When you have paroxysmal nocturnal hemoglobinuria (PNH), red blood cells in your body break apart before they should. It happens because the proteins that would normally protect them from your immune system are missing. Your immune system attacks the red blood cells and breaks them down.
You can get this rare blood disease at any age. You aren’t born with it; it happens over time. Although it can be life-threatening, there are treatments to help you feel better and, in some cases, cure it.
Blood disorders can affect any of the three main components of blood:
Red blood cells, which carry oxygen to the body's tissues
White blood cells, which fight infections
Platelets, which help blood to clot
Blood disorders can also affect the liquid portion of blood, called plasma.
Treatments and prognosis for blood diseases vary, depending on the blood condition and its severity.
PNH affects everyone differently. Some people have only minor problems, but for others, it's much more severe. The biggest concern is blood clots. About 40% of people with PNH have a blood clot at some point.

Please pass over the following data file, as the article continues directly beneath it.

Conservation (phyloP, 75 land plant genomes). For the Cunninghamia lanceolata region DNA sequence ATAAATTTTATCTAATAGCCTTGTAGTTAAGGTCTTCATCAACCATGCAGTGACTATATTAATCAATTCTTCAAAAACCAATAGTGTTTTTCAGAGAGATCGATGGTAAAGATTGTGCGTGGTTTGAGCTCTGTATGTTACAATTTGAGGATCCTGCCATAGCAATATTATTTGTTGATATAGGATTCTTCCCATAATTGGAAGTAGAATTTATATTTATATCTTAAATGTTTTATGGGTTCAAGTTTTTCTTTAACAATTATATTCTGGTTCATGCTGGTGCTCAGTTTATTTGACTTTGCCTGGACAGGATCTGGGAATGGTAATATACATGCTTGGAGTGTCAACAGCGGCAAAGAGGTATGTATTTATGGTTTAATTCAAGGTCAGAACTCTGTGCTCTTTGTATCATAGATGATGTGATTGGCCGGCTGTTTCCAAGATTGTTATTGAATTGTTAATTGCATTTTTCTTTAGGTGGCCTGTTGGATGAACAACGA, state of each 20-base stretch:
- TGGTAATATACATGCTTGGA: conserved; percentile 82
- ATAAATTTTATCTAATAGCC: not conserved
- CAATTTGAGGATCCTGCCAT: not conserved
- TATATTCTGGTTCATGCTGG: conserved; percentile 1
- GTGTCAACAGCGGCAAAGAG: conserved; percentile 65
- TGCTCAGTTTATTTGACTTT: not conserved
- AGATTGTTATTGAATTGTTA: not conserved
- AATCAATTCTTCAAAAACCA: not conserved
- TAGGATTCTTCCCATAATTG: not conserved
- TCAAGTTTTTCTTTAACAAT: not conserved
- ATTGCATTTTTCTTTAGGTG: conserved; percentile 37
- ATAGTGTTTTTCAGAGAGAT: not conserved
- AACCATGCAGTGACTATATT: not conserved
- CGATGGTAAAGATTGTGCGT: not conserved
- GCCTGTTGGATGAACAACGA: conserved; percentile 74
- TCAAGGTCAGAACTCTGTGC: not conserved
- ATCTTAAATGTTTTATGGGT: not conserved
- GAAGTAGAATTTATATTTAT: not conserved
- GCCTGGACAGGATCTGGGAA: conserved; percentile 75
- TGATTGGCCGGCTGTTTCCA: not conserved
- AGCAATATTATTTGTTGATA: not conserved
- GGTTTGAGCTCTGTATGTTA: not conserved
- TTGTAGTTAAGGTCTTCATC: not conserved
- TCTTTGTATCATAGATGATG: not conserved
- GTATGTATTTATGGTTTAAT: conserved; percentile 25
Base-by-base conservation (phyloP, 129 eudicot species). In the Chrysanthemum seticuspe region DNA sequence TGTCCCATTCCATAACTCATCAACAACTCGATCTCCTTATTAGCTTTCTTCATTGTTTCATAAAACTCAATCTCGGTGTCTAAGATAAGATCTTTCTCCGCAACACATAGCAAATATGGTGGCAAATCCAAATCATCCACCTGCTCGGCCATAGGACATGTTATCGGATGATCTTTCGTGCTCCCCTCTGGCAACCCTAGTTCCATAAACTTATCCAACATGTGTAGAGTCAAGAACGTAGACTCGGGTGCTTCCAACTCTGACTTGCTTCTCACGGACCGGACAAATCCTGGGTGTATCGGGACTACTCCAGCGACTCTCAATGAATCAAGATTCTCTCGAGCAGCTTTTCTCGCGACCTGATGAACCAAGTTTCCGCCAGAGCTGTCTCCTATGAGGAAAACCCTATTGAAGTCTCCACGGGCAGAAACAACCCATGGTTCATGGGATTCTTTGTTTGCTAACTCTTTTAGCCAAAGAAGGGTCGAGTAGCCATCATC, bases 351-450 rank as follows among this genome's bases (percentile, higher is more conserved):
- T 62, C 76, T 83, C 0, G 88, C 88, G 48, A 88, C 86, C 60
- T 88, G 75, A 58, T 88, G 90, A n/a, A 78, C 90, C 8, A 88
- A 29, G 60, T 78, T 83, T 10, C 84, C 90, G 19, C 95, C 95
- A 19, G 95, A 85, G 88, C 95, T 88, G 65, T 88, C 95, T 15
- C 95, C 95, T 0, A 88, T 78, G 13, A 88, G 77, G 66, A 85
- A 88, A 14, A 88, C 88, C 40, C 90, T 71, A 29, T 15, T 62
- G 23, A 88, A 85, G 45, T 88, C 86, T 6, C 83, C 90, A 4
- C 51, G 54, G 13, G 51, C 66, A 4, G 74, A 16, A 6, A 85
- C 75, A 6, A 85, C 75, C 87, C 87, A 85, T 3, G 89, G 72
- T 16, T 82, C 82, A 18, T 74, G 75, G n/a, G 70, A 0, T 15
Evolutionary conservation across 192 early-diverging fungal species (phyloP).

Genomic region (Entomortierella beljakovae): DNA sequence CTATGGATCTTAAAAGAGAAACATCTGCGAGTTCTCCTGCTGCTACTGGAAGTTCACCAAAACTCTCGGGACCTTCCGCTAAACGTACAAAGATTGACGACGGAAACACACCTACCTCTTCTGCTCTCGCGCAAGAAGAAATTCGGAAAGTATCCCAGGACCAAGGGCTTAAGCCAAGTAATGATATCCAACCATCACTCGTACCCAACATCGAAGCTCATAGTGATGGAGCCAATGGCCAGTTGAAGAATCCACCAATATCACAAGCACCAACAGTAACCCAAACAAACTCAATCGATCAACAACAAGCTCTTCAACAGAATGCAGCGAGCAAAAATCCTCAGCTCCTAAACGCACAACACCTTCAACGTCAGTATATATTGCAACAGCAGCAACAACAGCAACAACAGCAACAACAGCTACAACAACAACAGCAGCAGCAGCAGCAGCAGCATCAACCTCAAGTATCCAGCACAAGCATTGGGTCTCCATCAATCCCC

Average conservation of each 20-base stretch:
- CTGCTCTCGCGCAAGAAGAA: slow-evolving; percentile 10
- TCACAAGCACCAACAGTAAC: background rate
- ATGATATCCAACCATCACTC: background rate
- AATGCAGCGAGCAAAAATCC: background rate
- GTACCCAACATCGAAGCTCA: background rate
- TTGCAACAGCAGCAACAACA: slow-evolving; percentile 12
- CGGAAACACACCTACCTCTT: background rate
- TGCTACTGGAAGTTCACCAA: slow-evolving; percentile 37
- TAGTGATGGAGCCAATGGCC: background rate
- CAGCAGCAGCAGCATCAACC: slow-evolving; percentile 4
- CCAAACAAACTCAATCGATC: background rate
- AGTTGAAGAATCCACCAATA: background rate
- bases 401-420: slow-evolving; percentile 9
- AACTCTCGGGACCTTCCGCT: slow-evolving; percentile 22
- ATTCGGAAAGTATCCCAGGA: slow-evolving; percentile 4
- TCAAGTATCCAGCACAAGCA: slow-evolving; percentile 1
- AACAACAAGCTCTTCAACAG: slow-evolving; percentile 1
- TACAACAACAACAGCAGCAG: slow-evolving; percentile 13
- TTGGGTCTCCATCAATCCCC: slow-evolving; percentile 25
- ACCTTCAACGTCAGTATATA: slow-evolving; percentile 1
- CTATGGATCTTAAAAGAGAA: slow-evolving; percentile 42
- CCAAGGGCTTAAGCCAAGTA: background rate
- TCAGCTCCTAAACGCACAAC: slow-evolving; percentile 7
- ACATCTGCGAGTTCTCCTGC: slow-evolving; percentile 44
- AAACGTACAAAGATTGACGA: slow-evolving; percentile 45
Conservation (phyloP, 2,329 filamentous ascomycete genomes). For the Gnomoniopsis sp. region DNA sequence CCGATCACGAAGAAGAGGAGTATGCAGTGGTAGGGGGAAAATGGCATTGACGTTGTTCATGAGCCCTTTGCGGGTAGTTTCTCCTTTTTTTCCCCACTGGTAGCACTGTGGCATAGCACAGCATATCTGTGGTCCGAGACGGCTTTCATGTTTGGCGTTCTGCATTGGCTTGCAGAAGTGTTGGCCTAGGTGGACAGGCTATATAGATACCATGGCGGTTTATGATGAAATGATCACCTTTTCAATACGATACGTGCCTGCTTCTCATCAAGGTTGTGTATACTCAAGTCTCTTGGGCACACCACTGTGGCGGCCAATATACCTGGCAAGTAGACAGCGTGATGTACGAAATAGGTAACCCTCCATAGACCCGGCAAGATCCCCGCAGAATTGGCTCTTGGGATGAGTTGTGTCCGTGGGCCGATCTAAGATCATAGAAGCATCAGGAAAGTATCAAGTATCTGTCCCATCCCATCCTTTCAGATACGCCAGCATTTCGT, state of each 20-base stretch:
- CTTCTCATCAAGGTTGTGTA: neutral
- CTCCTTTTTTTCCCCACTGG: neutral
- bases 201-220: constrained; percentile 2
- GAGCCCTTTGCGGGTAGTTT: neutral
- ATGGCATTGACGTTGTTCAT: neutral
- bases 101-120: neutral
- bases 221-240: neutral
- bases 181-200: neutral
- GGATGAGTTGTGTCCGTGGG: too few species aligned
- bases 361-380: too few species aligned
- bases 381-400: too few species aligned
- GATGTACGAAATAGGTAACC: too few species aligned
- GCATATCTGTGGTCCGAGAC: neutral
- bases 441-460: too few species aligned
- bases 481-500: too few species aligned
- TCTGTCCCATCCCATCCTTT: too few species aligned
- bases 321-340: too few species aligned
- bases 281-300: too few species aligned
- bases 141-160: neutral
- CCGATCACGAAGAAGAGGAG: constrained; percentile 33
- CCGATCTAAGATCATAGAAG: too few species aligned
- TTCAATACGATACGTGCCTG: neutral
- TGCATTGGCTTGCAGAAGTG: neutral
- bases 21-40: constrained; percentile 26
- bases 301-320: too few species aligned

PNH comes from your genes, but you don't get it from your parents and you can't pass it on to your kids.
A change in a gene causes your bone marrow to make abnormal red blood cells. This change is called a mutation.
These blood cells don't have proteins that shield them from your immune system. Your immune system attacks them, breaking them down.
Some doctors believe PNH is related to weak bone marrow. People with a certain type of anemia, called aplastic anemia, are more likely to get PNH. The reverse is also true: People with PNH are more likely to get aplastic anemia. In aplastic anemia, your bone marrow stops making new blood cells.
Not everyone with PNH has aplastic anemia.
PNH gets its name from one of its more common symptoms. About half of people with PNH pass dark or bright red blood in their urine at night or in the morning. "Paroxysmal" means "sudden," "nocturnal" means "at night," and "hemoglobinuria" means" blood in the urine."